The Christmas Pig: Amateur AudioBook

The audiobook version of J. K. Rowling’s The Christmas Pig available via Audible is a delight. I have listened to it on an almost endless loop since October and have yet to tire of the ensemble cast, the special effects, the music, or the narration. Jim Dale and Robert Glenister work their magic as solo readers and each is a marvel who has brought fresh appreciation of Rowling-Galbraith’s work each time I listen; the audio version of Christmas Pig, though, because it is supported by a full production company is almost the equivalent of ‘hearing it staged,’ the story appears so vividly in the mind’s eye. If you haven’t listened to it yet, as I say to readers of Cormoran Strike who are unfamiliar with the Glenister interpretations, “You really don’t know the story until you’ve listened to it.”

I understand, however, that many people do not care to join Audible, an Amazon outfit (which is to say, “one more tentacle of the octopus devouring all commerce and bookstores especially”), and do not have the Galleons on hand to buy the ensemble cast production straight up. I wonder if libraries have copies yet on CD or mp4 players for the blind. Regardless. today I found a place online where, with just a little patience and flexibility, anyone can listen to the whole book for free. Links to that after the jump!

The recorded chapters are available via the ‘Surprise! I See You!’ list at Here is Chapter 1:

Rowling’s reading of the book’s first chapter can be enjoyed here and she has also done a video recording of her reading of chapter 15, ‘Beneath the Tree.’ All the chapters, though, can be found at the ‘Surprise! I See You!’ channel on YouTube. I cannot speak for the quality of the recordings beyond the first chapter which was quite good or even if they have not been done as a baiting exercise for online gambling sites or Ouija Board invitational-tournament sign-up pages; my recommendation comes, consequently with the necessary caveat videor! The only other downside is that you need to clink the link to the next chapter every five or six minutes.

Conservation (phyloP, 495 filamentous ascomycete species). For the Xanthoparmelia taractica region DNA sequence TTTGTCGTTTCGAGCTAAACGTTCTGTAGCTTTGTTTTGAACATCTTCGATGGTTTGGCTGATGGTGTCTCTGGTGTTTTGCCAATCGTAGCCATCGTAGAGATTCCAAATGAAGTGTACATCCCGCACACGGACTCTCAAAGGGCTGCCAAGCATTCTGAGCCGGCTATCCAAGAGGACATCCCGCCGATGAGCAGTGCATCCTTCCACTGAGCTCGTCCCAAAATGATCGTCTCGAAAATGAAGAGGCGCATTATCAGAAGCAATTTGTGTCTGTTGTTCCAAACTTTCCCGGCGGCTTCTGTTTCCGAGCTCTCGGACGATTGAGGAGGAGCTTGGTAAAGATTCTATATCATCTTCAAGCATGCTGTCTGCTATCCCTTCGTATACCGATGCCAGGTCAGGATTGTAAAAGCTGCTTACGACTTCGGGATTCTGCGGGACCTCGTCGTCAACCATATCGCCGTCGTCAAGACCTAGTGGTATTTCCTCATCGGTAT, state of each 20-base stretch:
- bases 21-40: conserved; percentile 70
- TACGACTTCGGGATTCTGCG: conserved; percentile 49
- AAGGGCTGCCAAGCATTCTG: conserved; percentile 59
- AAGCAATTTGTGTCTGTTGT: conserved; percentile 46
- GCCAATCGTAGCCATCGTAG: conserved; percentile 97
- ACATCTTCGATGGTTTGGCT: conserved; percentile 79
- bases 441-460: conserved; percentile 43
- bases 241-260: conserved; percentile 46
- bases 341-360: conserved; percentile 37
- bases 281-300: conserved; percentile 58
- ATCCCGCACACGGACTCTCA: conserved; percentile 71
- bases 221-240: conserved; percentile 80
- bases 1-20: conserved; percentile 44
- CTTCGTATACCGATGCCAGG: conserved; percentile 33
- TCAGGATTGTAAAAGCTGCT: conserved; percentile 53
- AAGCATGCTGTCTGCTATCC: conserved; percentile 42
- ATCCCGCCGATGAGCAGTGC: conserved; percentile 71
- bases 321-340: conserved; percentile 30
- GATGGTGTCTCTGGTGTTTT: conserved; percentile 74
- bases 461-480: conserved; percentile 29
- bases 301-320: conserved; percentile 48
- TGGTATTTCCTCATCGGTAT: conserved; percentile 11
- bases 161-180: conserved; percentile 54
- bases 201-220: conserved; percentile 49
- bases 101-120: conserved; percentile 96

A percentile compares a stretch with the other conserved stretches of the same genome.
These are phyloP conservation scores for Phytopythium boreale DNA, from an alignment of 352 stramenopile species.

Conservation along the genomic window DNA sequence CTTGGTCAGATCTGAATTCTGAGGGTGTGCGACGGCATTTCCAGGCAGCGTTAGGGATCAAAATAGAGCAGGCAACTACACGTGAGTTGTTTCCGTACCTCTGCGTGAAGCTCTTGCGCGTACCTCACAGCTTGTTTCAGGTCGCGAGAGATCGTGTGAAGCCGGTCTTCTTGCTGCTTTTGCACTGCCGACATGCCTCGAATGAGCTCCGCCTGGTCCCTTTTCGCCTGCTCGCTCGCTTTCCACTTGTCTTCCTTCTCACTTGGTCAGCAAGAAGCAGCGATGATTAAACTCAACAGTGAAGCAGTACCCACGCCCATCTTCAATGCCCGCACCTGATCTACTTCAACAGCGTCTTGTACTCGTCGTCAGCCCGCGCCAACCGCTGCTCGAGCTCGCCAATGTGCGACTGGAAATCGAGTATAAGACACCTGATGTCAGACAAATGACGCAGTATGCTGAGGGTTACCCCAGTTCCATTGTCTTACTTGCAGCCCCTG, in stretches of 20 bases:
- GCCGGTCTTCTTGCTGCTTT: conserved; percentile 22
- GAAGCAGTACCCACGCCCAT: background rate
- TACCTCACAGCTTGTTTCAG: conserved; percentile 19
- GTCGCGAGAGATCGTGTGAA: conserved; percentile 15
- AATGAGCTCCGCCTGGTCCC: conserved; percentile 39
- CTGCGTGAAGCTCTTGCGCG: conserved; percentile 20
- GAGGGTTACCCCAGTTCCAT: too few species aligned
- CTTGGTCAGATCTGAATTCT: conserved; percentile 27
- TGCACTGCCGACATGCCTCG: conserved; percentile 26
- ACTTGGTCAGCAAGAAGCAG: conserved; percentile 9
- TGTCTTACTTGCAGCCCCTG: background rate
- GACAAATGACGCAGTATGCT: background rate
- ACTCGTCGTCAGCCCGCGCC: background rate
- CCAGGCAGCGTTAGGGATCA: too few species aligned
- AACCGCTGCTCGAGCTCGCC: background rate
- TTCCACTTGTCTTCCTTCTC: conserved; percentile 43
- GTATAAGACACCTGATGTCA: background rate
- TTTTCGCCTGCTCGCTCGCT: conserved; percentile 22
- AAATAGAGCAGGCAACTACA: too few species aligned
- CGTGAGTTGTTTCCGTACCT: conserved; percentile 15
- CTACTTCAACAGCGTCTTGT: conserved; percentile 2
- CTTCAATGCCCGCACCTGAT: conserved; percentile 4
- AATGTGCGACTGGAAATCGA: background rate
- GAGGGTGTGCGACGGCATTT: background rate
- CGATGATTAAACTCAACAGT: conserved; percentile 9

Having said that, I hope the younger set who may not have heard the story read aloud will enjoy this, live options not being available and the recorded production piece not at hand (ear?). It’s worth the trouble, believe me, to let the story pass through your ears rather than your eyes for an imaginative re-charge and re-experiencing. Cheers!



  1. One of the intriguing things about the full-cast “staged” version of the audiobook is that in addition to “bringing the text to life”, it also tends to highlight some of the author’s own strengths that have either gone unnoticed, or else it’s just something that doesn’t come off as well in the book format. Namely, her skill at writing and incorporating the element of fear in her fiction.